The view on whether or not quality is a quantifiable or measurable characteristic is an interesting debate. In theory, every single one of us will have our own individual opinions on what quality is, and whether or not Product A is higher quality than Product B.
But why is quality important? Well, in America especially during the 70’s, there was a lot of searching for a boost in the quality of products they were producing due to years of being outperformed in that respect by the Japanese. The products being created by Japan were lightyears ahead of the American’s in terms of quality and reliability. In certain areas, that statement still rings true. Probably most noticeably in the motor vehicle industry. Japanese cars are the hallmark of reliability and long lasting cars. Albeit they aren’t known for producing items of lavish expense and creature comforts. Some may argue that their lack of premium materials suggests that their products are lower quality than say, German manufacturers. However, others would then argue that the impressive reliability ratings of certain Japanese car manufacturers is the definition of quality.
In the world of Management Accounting, there are several techniques for “measuring” quality, or at least trying to define whether or not a product is a high quality one or not. However, this isn’t a fool-proof conclusive measure of quality either. As one approach to quality might define Product A as high quality, yet another approach will conclude that it is of low quality.
First of all, there is the Transcendent Quality Approach. This is similar to the opinions of individuals mentioned prior. Transcendent Quality is something which cannot be measured or quantified. It’s just one of those things “you know it when you see it”. Swiss watches, or Italian sports cars are an example of this. You see one, and you know you want one. Transcendent quality is very much based on perceptions and opinions of a certain product, and are very much drawn by price. Do you think a Swiss watch by Rolex would be as desirable and “high quality” if it had a price tag of £25? I don’t think so. The same applies for a Ferrari. If it cost the same as Ford Fiesta, would it have the same appearance of quality? Arguably these examples don’t make much sense, as the costs for Ferrari to make a car are likely higher than a Ford Fiesta’s sale price. Therefore the product quality based on the material input is obviously a factor too.
That moves me onto the Product-Based quality approach. This is very much a quantifiable and measurable quality approach. For example, the reliability of a specific product can be measured. However, this doesn’t necessarily bring price into the equation directly in some circumstances. A Toyota is likely more reliable than a Ferrari. However, which one do you want? On paper, the Toyota is the higher quality product due to the fact that it lasts longer with fewer problems. You can measure this product based quality by calculating the mean of the reliability. For example, take 50 Toyota’s which are the exact same, and 50 Ferrari’s which are the exact same. Then run them all until they break. Calculate the average time it took before something went wrong, and then you can conclude which is the higher quality product. This measure of quality is likely more important to manufacturers and the more money conscious of us. I know plenty of people who have a very liquid bank balance. However, they’ll happily drive a “high quality” (a reliable) Japanese car over a more expensive car which they could very easily afford. However, in their minds, it makes no sense to indulge on a car which is far less reliable than the cheaper option.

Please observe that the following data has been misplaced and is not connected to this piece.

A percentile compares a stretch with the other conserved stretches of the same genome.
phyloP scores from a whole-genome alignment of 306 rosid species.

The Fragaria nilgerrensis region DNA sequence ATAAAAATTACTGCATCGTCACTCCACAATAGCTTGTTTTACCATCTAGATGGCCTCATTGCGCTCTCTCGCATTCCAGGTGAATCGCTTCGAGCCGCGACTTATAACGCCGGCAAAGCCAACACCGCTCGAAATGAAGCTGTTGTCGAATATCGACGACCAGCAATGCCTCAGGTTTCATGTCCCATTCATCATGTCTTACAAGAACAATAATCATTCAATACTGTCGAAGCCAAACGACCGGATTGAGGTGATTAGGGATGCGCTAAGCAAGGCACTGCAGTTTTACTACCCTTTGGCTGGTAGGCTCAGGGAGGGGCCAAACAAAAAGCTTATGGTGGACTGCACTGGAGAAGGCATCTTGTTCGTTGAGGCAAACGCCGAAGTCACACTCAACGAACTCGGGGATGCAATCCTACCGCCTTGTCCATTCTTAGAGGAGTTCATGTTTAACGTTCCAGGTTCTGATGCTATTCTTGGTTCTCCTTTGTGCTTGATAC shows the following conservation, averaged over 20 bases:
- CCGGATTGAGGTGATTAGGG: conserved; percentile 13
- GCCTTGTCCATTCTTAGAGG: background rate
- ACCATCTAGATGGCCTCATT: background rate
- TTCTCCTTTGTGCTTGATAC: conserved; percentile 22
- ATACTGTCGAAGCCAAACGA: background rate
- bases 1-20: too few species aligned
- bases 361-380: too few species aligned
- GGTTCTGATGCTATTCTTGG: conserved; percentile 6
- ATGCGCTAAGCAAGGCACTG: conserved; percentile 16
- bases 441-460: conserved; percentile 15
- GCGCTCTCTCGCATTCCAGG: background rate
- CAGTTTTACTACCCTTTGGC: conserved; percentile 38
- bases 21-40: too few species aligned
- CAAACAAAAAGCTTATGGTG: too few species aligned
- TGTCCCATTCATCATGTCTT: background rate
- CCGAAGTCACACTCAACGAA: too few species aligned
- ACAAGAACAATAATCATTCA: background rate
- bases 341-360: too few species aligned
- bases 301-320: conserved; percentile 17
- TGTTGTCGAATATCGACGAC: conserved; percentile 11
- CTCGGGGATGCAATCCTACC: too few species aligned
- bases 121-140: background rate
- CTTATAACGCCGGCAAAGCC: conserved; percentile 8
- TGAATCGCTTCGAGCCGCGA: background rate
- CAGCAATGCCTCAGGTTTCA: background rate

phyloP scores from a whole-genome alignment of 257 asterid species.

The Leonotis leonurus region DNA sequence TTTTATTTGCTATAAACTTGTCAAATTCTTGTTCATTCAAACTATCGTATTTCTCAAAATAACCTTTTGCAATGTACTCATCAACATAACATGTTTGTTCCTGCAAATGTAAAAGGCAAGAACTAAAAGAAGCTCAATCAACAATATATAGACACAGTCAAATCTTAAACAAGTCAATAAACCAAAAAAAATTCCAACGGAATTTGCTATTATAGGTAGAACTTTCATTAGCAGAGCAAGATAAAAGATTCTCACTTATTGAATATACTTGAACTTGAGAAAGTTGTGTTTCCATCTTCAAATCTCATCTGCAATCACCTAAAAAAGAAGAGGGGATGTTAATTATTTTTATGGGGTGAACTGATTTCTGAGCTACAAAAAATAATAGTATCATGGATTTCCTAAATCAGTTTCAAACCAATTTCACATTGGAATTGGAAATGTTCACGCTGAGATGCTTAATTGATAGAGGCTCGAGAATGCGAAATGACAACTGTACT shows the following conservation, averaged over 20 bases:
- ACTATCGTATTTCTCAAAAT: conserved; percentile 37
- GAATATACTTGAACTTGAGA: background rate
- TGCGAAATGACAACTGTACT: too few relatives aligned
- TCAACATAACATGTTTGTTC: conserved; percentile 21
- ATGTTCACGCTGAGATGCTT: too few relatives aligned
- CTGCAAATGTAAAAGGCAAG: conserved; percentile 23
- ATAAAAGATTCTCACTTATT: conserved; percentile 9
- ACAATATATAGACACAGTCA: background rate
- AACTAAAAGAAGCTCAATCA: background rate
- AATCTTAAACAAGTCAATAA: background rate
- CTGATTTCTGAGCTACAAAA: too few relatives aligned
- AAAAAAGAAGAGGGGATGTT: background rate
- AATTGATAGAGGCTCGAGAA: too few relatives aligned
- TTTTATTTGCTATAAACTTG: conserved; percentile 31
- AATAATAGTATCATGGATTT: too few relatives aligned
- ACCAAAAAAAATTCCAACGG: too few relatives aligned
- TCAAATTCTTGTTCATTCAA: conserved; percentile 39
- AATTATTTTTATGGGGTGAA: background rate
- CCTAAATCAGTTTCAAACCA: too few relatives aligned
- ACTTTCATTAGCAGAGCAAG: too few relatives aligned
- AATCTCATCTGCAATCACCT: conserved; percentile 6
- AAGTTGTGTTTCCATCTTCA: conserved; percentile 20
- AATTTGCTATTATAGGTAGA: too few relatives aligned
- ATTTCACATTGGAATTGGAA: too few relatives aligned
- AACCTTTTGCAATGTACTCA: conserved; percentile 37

Generally speaking, a quality based approach to creating a quality product will results in a higher cost of production. Better parts to create a more reliable product will cost more. Better staff to create a Total Quality Management approach to production with fewer reliability issues post sale, will obviously cost more. However, it could also be argued that these costs are worth it in the long run.
To flip this view on its head. The opposite view could be had in terms of Toyota and Ferrari. Due to the fact that the Ferrari is filled with expensive gizmos and high quality leather and other expensive trinkets. That could define quality, as it can be measured by cost spent on materials.
The user based approach to quality is based purely on opinion. This is the view that quality and customer satisfaction meet together. Maximisation of quality on a user based approach is the approach of creating a product that is deemed to meet the needs of the consumer. The main problem with this approach is that one product can’t please everyone. There is also the question of, does quality and satisfaction really join together. A product can fulfil satisfaction, but does that generally mean that it is of high quality. I could be satisfied by a poor quality 50p pen if I was in a situation in which I desperately needed a pen. It fulfilled its purpose, and I was satisfied. However, that doesn’t make it a high quality product.
So, let me know what your view on quality is. At the end of the day, it is a topic which everyone will have an opinion on. Everyone’s perceptions of quality is going to be different.